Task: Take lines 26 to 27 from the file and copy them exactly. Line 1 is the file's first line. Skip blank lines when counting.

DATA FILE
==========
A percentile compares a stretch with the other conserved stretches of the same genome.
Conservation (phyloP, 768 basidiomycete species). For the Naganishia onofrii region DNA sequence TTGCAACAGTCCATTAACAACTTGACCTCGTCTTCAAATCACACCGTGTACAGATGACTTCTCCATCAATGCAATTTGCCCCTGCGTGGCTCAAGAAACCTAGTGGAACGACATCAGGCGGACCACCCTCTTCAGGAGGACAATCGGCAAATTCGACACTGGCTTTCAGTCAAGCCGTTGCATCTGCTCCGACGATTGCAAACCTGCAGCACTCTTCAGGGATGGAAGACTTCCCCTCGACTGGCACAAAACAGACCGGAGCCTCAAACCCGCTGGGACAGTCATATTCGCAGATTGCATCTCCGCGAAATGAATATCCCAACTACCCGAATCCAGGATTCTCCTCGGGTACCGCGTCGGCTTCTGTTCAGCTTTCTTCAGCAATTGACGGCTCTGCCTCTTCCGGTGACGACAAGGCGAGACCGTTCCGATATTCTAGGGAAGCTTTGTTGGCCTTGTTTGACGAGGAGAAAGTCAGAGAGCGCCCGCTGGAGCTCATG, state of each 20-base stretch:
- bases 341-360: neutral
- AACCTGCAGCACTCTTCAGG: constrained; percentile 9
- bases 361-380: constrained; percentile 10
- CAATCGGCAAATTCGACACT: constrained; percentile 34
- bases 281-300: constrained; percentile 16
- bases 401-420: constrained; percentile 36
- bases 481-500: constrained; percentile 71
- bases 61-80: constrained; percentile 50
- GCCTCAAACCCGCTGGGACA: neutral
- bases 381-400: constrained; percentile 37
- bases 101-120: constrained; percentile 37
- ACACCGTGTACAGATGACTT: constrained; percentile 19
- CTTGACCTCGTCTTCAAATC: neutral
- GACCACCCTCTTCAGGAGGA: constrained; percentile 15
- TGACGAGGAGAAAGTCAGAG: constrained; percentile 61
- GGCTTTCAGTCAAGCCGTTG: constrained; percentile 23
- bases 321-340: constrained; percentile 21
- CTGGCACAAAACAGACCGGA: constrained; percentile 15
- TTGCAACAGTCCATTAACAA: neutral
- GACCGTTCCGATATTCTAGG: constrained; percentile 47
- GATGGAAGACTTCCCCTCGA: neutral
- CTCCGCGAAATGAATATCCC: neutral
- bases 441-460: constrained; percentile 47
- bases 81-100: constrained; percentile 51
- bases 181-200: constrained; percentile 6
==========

- bases 81-100: constrained; percentile 51
- bases 181-200: constrained; percentile 6